The fight against climate change is essentially a collective action problem. My individual actions will make no difference if everyone maintains their current lifestyle and behaviors; but if each of us waits for others to change, no one will ever do it, and we will make no progress. Climate change is such an overwhelming problem—arguably the greatest of our time affecting all areas of life—that it is easy to get discouraged given the magnitude of the challenge.
That’s why we need to personalize climate change in a way that makes it clear that we all have a role to play and quantify our actions, so that we are empowered to act. In this blog, we try to describe the quantitative parameters to break down the problem.
The starting question: How much do we emit?
The question seems simple, but the answer is not obvious. Where and how we live makes a huge difference in the size of our climate footprint.
In 2022, the world’s population is expected to release approximately 58 gigatonnes (GT) of greenhouse gas emissions (including all forms of emissions—CO2 as well as non-CO2 gases such as methane). One GT equals 1 billion tonnes. If we divide 58 GT by 7.85 billion people, we get 7.4 tonnes per person per year, which is the climate footprint of the average global citizen.
In a Western economy, it is currently hardly possible to be climate neutral, i.e. to have net zero emissions. Even with someone who drives an electric car (or no car at all), doesn’t fly, and doesn’t eat meat, there will still be significant emissions. If that person lives and works in a building, showers several times a week, and uses public transport, emissions occur in ways we don’t usually think of: the cement industry (for the material used to build a building), the chemical industry (which produces soap and shampoo), or the steel industry (which provided the material for public buses and trains).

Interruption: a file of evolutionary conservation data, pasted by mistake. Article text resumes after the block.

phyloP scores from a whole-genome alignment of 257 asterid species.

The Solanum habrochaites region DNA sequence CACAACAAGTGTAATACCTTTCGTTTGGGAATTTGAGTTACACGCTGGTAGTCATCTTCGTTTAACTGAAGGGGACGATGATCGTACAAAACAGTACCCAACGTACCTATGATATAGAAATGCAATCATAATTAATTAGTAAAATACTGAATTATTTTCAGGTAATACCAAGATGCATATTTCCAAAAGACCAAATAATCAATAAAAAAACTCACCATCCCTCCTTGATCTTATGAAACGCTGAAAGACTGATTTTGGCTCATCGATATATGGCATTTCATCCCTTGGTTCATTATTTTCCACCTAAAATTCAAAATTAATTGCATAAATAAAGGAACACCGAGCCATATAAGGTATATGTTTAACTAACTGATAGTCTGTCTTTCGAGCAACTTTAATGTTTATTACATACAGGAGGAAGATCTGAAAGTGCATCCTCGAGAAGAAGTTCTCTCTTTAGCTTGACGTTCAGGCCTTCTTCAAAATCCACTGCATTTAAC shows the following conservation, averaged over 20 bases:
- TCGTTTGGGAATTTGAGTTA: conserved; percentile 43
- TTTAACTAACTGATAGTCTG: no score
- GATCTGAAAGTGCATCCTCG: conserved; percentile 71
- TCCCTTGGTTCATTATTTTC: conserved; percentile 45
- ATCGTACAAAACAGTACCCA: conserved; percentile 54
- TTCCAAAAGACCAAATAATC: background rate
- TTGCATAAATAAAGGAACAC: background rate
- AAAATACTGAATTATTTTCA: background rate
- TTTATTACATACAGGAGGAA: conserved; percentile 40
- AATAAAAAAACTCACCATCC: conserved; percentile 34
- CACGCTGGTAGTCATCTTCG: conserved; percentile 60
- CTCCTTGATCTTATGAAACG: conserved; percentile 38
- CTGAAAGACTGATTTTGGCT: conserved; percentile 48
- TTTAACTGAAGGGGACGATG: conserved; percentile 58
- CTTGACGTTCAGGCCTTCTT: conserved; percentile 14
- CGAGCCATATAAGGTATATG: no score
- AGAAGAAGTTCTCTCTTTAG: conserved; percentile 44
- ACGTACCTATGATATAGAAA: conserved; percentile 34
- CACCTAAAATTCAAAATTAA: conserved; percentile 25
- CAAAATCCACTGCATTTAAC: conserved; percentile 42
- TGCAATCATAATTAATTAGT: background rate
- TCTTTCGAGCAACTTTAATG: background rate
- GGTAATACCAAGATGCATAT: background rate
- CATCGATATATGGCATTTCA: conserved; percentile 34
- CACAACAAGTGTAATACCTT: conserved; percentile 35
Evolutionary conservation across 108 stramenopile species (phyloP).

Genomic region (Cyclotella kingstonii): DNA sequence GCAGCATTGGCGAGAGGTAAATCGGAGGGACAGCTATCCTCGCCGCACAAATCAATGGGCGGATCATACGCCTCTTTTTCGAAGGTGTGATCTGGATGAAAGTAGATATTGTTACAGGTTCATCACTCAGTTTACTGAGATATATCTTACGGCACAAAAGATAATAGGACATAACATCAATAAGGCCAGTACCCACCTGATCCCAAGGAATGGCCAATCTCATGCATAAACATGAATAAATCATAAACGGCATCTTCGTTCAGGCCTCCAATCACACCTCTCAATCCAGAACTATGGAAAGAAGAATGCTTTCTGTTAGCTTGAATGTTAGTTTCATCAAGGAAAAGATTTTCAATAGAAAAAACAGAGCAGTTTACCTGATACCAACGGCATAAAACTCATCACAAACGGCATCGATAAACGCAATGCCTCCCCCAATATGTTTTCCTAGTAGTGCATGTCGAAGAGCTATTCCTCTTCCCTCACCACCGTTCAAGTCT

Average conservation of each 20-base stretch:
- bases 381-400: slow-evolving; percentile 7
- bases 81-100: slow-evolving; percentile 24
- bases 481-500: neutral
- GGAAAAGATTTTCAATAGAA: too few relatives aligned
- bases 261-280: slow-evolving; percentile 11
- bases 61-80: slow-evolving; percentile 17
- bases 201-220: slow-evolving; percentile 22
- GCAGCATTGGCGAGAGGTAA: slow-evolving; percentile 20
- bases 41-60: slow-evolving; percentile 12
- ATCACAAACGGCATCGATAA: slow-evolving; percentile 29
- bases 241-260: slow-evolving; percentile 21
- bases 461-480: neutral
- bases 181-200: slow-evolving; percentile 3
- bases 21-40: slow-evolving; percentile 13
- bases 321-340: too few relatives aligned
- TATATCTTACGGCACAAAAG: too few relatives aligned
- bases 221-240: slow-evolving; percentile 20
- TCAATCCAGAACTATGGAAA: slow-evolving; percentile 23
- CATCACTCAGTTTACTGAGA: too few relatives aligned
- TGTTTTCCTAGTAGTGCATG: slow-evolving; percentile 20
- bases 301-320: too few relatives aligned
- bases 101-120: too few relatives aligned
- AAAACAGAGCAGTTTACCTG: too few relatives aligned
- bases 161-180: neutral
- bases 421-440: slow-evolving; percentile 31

Broadly speaking, there are five main drivers of our emissions. Here’s how they add up to the average 7.4 tonnes that a typical global citizen emits:
- Electricity (2.7 tons). More than a third of global emissions are caused by energy production, mainly in the form of electricity. Coal is responsible for more than half of all electricity-related emissions.